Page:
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Ridesharing services such as Uber and Lyft are trendy. The main appeal of ridesharing is that people like yourself can work when you want and wherever you want. Freelancers who depend on a steady cash flow can get on the road to supplement their income. Ridesharing is a good part-time job for college students. Ridesharing can make you extra income. There is a catch, though.
As Captain Obvious would say, ridesharing drivers are trapped into driving many hours based on pricing wars. Ridesharing competitors are forced to reduce prices or face losing business. What happens here is that drivers are overworking themselves to make up for this severe price drop. Higher commission, $1 safe ride fees, airport toll, and other expenses dictate the frequency of driving.
The more ridesharing drivers get on the road, the greater chance they will ruin their health. In San Francisco, there are no restrooms to use at night. Homeless people influenced stores to lock their restroom doors. If you haven't noticed yet, San Francisco is losing the battle with homelessness. It has been a severe problem for many decades and will likely continue to drag down this city. Tourists recognize this dark aspect (homeless) of San Francisco as classless and restrictive. We can thank the homeless for business locking restroom doors. Why is this a health problem?
Ridesharing is a tough job. Drivers understand they must increase their hours to make up the difference in lost earnings, impacted by ridesharing companies bottoming out fares to appeal to riders. This is the wrong strategy to dominate the ridesharing market. Most drivers have no choice to keep driving long hours. It was their mistake to finance new vehicles and this compromised them. The cost to operate as a ridesharing driver is extremely expensive.
Ridesharing companies can operate under this industry because they don't have to worry about wear and tear, gas, tolls, cellular phone bills and all expenses related to ridesharing. If you haven't noticed yet, drivers must use their personal phones to make calls and send text messages. Drivers are expected to offer water and snacks. What happens when prices are further reduced? Drivers will drive longer hours to make up for this difference. They won't take breaks. Thanks to homeless people, drivers don't have a restroom to use at night. Are you catching on to the potential health risks of ridesharing?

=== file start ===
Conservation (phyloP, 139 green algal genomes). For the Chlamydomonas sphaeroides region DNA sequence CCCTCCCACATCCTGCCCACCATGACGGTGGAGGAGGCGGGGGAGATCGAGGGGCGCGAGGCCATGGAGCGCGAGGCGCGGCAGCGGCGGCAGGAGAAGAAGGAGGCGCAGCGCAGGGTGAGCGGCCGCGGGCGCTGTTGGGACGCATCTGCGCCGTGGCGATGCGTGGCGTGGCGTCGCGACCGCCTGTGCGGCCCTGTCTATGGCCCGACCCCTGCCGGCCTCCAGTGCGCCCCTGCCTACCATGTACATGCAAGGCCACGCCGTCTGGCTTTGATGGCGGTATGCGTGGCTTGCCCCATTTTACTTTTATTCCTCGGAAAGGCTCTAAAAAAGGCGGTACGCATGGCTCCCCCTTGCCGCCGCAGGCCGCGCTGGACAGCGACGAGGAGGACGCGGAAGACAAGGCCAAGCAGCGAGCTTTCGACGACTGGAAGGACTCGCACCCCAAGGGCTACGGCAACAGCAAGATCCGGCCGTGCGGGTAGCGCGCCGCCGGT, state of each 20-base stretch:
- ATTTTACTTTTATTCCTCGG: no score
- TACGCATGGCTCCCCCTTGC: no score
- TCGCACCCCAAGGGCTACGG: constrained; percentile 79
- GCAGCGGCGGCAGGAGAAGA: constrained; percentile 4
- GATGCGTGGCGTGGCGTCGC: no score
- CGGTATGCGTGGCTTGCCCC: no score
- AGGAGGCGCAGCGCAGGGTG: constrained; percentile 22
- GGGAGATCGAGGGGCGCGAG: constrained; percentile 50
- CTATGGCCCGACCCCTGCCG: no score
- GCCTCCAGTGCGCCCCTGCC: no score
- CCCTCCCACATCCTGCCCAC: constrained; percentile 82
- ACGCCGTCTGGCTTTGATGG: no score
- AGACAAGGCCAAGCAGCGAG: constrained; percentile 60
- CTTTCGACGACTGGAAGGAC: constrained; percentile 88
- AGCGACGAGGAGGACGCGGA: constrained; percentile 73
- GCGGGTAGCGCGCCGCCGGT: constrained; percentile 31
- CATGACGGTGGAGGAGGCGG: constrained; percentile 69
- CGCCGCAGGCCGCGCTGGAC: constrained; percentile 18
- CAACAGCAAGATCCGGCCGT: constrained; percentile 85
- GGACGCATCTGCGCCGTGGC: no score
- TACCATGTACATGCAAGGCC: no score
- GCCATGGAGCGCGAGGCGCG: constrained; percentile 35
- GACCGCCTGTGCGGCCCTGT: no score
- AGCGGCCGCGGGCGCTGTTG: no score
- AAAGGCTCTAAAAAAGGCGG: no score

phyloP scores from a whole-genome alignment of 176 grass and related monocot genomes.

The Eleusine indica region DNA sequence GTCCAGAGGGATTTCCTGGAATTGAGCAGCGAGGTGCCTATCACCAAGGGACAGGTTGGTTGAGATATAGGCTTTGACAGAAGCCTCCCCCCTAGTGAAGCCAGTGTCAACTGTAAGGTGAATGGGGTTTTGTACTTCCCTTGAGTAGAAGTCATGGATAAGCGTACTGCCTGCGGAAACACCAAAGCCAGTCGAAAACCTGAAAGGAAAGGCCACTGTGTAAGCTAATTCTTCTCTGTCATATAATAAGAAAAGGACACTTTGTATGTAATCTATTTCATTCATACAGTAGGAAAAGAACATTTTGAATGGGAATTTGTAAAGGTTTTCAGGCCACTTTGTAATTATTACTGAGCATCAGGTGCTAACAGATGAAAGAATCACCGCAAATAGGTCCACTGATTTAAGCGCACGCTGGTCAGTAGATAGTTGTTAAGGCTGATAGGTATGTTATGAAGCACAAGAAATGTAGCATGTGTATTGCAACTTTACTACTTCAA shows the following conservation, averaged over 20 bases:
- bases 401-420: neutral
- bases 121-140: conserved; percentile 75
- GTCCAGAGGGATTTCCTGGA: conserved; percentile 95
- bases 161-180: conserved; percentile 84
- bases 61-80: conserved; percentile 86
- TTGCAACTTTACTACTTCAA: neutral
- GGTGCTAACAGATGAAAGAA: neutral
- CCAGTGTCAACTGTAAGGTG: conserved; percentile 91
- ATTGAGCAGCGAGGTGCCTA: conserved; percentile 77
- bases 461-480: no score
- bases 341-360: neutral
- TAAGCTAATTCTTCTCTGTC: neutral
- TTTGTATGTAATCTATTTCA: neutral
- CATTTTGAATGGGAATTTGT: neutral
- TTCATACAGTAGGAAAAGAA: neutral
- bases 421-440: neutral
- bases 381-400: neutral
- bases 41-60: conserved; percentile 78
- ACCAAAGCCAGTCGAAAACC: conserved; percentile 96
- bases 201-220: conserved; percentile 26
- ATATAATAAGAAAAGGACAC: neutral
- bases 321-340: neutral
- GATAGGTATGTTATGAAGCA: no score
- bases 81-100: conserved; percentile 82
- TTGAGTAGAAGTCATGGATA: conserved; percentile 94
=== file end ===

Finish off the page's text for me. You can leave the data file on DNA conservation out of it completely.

Lets continue on with the real facts. Ridesharing drivers don't have a restroom to use at night. Mostly all stores, in not all in San Francisco, lock their restroom doors. There is no restroom in the city to use. Uber seems to focus on drivers getting out there, that they lack any common sense that drivers need a restroom to use. We didn't see Uber mention restroom on New Year's Eve and early New Year's Day. The truth is they don't care if you use the restroom. All they want you to do is give rides. However, Sidecar cares about their drivers enough that they designated a break station to provide restroom facilities, drinks, and sneaks. Remember, ridesharing drivers are not machines.
Why are restrooms a health problem? Like New York City taxi drivers, ridesharing drivers in San Francisco don't have a restroom facility at their disposal. It is another reason to avoid driving at night. The homeless problem influenced mostly all stores and gas stations to lock their restroom doors. Keep in mind, drivers are driving their health into the dumps. Think for a second how bad it is to keep holding and not using the restroom. To make this health matter worse, quite a few ridesharing drivers are probably reducing their fluid intake to dehydrate themselves and discourage the urge to urinate.
Ridesharing drivers hold their urine, reduce fluid intake, sit for long periods of times, drive when tired and exhausted, lack of movement, poor diet, and are exposed to some sick and infectious riders.
What health effects are possible as a ridesharing driver?
- Urinary Tract Infections (UTI).
- Kidney Stones (see UTI and low fluid intake).
- Dehydration (many health risks involved in this category).
- Exhaustion (psychological issues, job burnout and health deterioration)
- Chronic Kidney Disease (may be in result of and due to increased risk due of recurring kidney stones). See FitHog article on risk factors that elevate kidney problems.